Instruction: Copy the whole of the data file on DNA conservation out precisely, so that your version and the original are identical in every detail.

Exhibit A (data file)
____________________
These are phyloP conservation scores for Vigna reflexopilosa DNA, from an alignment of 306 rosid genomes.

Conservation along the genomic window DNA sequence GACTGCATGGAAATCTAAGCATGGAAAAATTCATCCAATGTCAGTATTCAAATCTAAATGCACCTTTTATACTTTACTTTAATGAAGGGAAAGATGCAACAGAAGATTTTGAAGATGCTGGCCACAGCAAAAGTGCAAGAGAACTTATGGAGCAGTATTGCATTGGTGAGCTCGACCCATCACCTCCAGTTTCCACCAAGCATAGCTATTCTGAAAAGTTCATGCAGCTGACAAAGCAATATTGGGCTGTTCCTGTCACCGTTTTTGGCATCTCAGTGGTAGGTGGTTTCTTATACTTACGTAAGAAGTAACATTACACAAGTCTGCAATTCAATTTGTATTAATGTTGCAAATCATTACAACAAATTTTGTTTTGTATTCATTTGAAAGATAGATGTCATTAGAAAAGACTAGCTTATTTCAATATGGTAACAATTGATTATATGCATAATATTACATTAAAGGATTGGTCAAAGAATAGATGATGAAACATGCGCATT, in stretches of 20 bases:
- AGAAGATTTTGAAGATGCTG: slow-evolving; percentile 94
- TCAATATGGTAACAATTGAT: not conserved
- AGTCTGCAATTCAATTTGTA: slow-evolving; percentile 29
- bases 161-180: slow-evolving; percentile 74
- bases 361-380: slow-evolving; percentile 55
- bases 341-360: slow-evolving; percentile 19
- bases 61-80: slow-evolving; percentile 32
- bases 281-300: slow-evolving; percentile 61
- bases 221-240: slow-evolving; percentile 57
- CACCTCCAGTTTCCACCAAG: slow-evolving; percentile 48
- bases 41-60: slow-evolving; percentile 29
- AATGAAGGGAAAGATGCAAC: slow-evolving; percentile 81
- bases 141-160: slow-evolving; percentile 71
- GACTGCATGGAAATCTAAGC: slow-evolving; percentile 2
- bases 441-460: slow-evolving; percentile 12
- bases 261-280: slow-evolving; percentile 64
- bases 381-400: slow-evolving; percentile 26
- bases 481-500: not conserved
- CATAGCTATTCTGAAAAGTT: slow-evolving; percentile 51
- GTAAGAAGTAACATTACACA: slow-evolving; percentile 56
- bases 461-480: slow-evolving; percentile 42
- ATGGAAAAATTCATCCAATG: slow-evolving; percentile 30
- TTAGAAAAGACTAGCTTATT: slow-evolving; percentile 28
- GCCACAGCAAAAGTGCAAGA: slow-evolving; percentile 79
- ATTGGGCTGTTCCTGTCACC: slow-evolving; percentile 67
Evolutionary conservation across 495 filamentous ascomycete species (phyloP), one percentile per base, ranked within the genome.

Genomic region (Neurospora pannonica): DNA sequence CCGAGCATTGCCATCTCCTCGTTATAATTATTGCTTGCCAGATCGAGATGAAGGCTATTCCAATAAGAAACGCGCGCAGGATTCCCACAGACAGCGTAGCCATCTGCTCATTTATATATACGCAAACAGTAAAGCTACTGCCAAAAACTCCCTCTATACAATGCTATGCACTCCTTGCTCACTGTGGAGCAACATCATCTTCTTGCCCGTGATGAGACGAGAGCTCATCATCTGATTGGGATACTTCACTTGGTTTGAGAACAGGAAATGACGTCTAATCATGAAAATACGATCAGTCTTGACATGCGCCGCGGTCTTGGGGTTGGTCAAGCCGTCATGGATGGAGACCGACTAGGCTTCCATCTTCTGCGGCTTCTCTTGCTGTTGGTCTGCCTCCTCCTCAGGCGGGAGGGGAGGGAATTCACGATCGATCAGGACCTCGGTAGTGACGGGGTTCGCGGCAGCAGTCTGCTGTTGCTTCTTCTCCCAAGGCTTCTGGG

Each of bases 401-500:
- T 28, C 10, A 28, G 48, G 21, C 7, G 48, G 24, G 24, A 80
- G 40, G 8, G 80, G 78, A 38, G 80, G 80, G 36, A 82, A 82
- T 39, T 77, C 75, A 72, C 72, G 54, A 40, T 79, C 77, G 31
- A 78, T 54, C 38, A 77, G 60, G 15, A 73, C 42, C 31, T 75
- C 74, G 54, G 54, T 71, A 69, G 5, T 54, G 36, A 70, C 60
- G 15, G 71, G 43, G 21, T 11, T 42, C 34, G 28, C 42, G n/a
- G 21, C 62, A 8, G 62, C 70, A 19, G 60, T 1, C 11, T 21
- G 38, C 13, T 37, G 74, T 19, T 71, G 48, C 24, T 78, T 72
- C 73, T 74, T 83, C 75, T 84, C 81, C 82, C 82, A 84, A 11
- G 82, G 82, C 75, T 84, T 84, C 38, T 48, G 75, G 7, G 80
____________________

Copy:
These are phyloP conservation scores for Vigna reflexopilosa DNA, from an alignment of 306 rosid genomes.

Conservation along the genomic window DNA sequence GACTGCATGGAAATCTAAGCATGGAAAAATTCATCCAATGTCAGTATTCAAATCTAAATGCACCTTTTATACTTTACTTTAATGAAGGGAAAGATGCAACAGAAGATTTTGAAGATGCTGGCCACAGCAAAAGTGCAAGAGAACTTATGGAGCAGTATTGCATTGGTGAGCTCGACCCATCACCTCCAGTTTCCACCAAGCATAGCTATTCTGAAAAGTTCATGCAGCTGACAAAGCAATATTGGGCTGTTCCTGTCACCGTTTTTGGCATCTCAGTGGTAGGTGGTTTCTTATACTTACGTAAGAAGTAACATTACACAAGTCTGCAATTCAATTTGTATTAATGTTGCAAATCATTACAACAAATTTTGTTTTGTATTCATTTGAAAGATAGATGTCATTAGAAAAGACTAGCTTATTTCAATATGGTAACAATTGATTATATGCATAATATTACATTAAAGGATTGGTCAAAGAATAGATGATGAAACATGCGCATT, in stretches of 20 bases:
- AGAAGATTTTGAAGATGCTG: slow-evolving; percentile 94
- TCAATATGGTAACAATTGAT: not conserved
- AGTCTGCAATTCAATTTGTA: slow-evolving; percentile 29
- bases 161-180: slow-evolving; percentile 74
- bases 361-380: slow-evolving; percentile 55
- bases 341-360: slow-evolving; percentile 19
- bases 61-80: slow-evolving; percentile 32
- bases 281-300: slow-evolving; percentile 61
- bases 221-240: slow-evolving; percentile 57
- CACCTCCAGTTTCCACCAAG: slow-evolving; percentile 48
- bases 41-60: slow-evolving; percentile 29
- AATGAAGGGAAAGATGCAAC: slow-evolving; percentile 81
- bases 141-160: slow-evolving; percentile 71
- GACTGCATGGAAATCTAAGC: slow-evolving; percentile 2
- bases 441-460: slow-evolving; percentile 12
- bases 261-280: slow-evolving; percentile 64
- bases 381-400: slow-evolving; percentile 26
- bases 481-500: not conserved
- CATAGCTATTCTGAAAAGTT: slow-evolving; percentile 51
- GTAAGAAGTAACATTACACA: slow-evolving; percentile 56
- bases 461-480: slow-evolving; percentile 42
- ATGGAAAAATTCATCCAATG: slow-evolving; percentile 30
- TTAGAAAAGACTAGCTTATT: slow-evolving; percentile 28
- GCCACAGCAAAAGTGCAAGA: slow-evolving; percentile 79
- ATTGGGCTGTTCCTGTCACC: slow-evolving; percentile 67
Evolutionary conservation across 495 filamentous ascomycete species (phyloP), one percentile per base, ranked within the genome.

Genomic region (Neurospora pannonica): DNA sequence CCGAGCATTGCCATCTCCTCGTTATAATTATTGCTTGCCAGATCGAGATGAAGGCTATTCCAATAAGAAACGCGCGCAGGATTCCCACAGACAGCGTAGCCATCTGCTCATTTATATATACGCAAACAGTAAAGCTACTGCCAAAAACTCCCTCTATACAATGCTATGCACTCCTTGCTCACTGTGGAGCAACATCATCTTCTTGCCCGTGATGAGACGAGAGCTCATCATCTGATTGGGATACTTCACTTGGTTTGAGAACAGGAAATGACGTCTAATCATGAAAATACGATCAGTCTTGACATGCGCCGCGGTCTTGGGGTTGGTCAAGCCGTCATGGATGGAGACCGACTAGGCTTCCATCTTCTGCGGCTTCTCTTGCTGTTGGTCTGCCTCCTCCTCAGGCGGGAGGGGAGGGAATTCACGATCGATCAGGACCTCGGTAGTGACGGGGTTCGCGGCAGCAGTCTGCTGTTGCTTCTTCTCCCAAGGCTTCTGGG

Each of bases 401-500:
- T 28, C 10, A 28, G 48, G 21, C 7, G 48, G 24, G 24, A 80
- G 40, G 8, G 80, G 78, A 38, G 80, G 80, G 36, A 82, A 82
- T 39, T 77, C 75, A 72, C 72, G 54, A 40, T 79, C 77, G 31
- A 78, T 54, C 38, A 77, G 60, G 15, A 73, C 42, C 31, T 75
- C 74, G 54, G 54, T 71, A 69, G 5, T 54, G 36, A 70, C 60
- G 15, G 71, G 43, G 21, T 11, T 42, C 34, G 28, C 42, G n/a
- G 21, C 62, A 8, G 62, C 70, A 19, G 60, T 1, C 11, T 21
- G 38, C 13, T 37, G 74, T 19, T 71, G 48, C 24, T 78, T 72
- C 73, T 74, T 83, C 75, T 84, C 81, C 82, C 82, A 84, A 11
- G 82, G 82, C 75, T 84, T 84, C 38, T 48, G 75, G 7, G 80